This year marks the 30th anniversary of the Americans with Disabilities Act, or ADA. The objective of this landmark civil rights legislation was to ensure equal access to businesses, telecommunications, public property, and employment for individuals with disabilities. Since ADA’s inception, it has become clear that the definition of “disability” is not black and white. Rather, disabilities come in many different shades and hues, some of which are not even visible to the average person.
When the term “disability” is stated, your mind may immediately go to tangible examples that you have seen or witnessed - perhaps a spinal injury patient who requires the use of a wheelchair, or white and blue parking signs for handicapped drivers. But there are also numerous types of disabilities that we can’t actively see or experience in passing - termed “invisible disabilities”.
An invisible disability is defined as “a physical, mental or neurological condition that is not visible from the outside, yet can limit or challenge a person’s movements, senses, or activities". Some clinical diagnoses that apply to this definition include: brain injury, Autism Spectrum Disorder, chronic fatigue, anxiety, Deaf or hard of hearing, Post Traumatic Stress Disorder, and many more. Some may argue that having an invisible disability makes it easier to navigate through day to day life because what you are challenged by isn’t overtly on display. Others may think the exact opposite.
Unlike more visible signs of physical disabilities, invisible disabilities may lead to different obstacles in daily functioning. Since challenges with communication, thinking, or processing are less apparent with some of these conditions, assumptions are more likely to be made that individuals with invisible disabilities should be able to “keep up” and perform in the same manner as non-disabled members of society. If there is nothing “physically” wrong with you, you’re fine...right?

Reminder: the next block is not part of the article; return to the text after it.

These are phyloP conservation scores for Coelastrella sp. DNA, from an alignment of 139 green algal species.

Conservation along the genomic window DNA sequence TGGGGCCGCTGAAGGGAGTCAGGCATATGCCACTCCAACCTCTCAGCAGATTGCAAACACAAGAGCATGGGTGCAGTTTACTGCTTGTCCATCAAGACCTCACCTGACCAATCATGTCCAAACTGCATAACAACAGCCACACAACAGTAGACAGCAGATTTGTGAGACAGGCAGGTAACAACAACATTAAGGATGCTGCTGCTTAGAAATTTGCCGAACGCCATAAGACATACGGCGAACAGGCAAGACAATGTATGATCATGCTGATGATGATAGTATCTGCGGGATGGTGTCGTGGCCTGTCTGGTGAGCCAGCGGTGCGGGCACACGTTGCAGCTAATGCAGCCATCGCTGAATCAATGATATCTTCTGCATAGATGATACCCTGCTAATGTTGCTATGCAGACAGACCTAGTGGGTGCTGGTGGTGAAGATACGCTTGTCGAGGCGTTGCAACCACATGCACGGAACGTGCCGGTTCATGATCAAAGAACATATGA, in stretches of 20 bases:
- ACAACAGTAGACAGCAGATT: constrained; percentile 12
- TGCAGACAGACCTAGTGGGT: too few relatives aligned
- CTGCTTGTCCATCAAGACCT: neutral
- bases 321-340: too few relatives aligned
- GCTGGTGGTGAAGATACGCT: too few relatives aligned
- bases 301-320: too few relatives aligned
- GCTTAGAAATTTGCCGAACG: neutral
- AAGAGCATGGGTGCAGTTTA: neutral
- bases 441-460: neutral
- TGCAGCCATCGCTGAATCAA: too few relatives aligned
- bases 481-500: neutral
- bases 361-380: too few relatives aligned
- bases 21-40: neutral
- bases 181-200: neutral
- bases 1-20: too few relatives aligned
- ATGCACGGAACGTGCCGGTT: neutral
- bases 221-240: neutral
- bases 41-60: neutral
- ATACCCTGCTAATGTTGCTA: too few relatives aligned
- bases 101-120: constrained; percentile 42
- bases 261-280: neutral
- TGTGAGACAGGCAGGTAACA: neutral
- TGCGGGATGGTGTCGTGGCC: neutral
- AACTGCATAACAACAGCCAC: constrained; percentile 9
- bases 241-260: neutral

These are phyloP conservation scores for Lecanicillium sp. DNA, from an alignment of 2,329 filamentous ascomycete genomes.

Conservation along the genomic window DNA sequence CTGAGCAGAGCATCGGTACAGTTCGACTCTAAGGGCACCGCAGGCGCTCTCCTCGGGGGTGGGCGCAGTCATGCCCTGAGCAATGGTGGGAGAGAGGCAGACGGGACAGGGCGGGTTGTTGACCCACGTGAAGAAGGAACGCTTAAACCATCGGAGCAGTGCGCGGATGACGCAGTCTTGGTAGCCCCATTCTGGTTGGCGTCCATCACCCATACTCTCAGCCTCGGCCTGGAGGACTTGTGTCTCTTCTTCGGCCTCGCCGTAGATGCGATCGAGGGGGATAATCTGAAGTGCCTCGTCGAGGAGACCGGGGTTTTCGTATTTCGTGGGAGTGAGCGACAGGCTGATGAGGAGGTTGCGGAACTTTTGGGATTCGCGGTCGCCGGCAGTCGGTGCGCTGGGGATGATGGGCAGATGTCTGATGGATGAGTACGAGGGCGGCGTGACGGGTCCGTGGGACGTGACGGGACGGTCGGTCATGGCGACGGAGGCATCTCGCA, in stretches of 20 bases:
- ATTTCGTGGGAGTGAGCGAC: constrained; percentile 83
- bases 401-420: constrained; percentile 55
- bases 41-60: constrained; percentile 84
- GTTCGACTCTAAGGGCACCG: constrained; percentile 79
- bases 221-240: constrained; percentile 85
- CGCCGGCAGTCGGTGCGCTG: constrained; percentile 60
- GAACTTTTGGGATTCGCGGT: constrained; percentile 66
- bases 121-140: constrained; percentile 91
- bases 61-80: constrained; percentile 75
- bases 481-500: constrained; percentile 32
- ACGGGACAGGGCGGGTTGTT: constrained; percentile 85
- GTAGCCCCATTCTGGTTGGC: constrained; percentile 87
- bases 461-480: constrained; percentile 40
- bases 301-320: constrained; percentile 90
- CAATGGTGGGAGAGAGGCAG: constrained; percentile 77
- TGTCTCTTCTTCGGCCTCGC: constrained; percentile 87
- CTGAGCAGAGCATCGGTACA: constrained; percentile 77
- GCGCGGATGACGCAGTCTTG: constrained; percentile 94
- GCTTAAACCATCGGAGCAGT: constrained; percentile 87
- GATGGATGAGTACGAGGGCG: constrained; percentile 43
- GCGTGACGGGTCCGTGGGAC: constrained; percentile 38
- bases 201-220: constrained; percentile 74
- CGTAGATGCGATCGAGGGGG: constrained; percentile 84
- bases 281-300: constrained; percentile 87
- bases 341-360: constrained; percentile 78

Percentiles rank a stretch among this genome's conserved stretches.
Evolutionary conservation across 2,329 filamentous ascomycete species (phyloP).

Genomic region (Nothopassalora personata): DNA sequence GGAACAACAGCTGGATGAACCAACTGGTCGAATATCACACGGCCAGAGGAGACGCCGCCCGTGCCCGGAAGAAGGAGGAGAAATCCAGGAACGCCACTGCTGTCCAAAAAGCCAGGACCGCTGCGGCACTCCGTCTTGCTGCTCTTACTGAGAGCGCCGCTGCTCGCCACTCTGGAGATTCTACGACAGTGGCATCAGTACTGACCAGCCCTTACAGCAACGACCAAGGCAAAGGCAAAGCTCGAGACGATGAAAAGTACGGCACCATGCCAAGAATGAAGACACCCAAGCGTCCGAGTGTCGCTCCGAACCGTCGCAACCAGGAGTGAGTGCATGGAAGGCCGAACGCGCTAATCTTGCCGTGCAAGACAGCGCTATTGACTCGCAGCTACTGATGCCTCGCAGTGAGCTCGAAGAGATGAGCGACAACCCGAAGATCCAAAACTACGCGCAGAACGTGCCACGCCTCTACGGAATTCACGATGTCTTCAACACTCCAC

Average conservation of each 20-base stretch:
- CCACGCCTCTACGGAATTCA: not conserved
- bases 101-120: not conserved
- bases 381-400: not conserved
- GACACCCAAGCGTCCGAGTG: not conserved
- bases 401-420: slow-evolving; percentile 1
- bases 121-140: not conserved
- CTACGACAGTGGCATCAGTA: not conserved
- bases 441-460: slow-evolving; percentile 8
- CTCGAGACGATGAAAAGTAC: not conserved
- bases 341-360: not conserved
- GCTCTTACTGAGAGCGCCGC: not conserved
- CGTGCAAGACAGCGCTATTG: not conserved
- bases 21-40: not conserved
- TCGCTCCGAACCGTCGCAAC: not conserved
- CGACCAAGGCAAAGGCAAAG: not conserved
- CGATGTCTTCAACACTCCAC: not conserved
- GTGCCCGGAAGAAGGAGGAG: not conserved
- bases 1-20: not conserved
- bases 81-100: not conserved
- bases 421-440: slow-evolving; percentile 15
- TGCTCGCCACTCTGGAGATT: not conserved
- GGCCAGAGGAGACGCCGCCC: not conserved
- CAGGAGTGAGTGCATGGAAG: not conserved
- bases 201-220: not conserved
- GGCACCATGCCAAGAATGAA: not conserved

What if you are a young adult one year post brain injury returning to college classes, and you notice you are plagued by frequent headaches, constant fatigue, and are unable to concentrate for prolonged lectures or class assignments? Perhaps you have an older parent who can talk non-stop about past family events and stories, but is starting to forget aspects of time and recent daily events. It would be beneficial for these and many other individuals with invisible disabilities to have accommodations or modifications to their daily lives so they can function to their highest capability and access all resources available to them. However, if an invisible disability becomes an unknown disability due to lack of disclosure or confirmation of a diagnosis, challenges with functioning can persist and impact not only the quality of life of the affected person, but also everyone else in one’s immediate circle (i.e., family, friends, employers, co-workers, etc.).
How individuals with disabilities - visible and invisible - choose to handle acceptance and disclosure of their disability is a personal choice. While population statistics on invisible disabilities are not readily available, there are estimates that as many as 10 percent of Americans have some sort of invisible disability. Some individuals with disabilities may feel more comfortable sharing their needs because of strong support systems. Others may be concerned about being ostracized or not taken seriously.
What we can work towards, is normalizing differences in functioning. No two people are the same nor do they go about life in the same manner. Chances are that you know or you are an individual with an invisible disability. Educating ourselves on disability laws and advocating for changes are both necessary to ensure visibility of all disability issues, and can lessen the stigma those with invisible disabilities face on a daily basis.
Read. Discuss. Listen. Empower. These actions can help us better understand and support each other. For more information on invisible disability resources and advocacy, see the references below.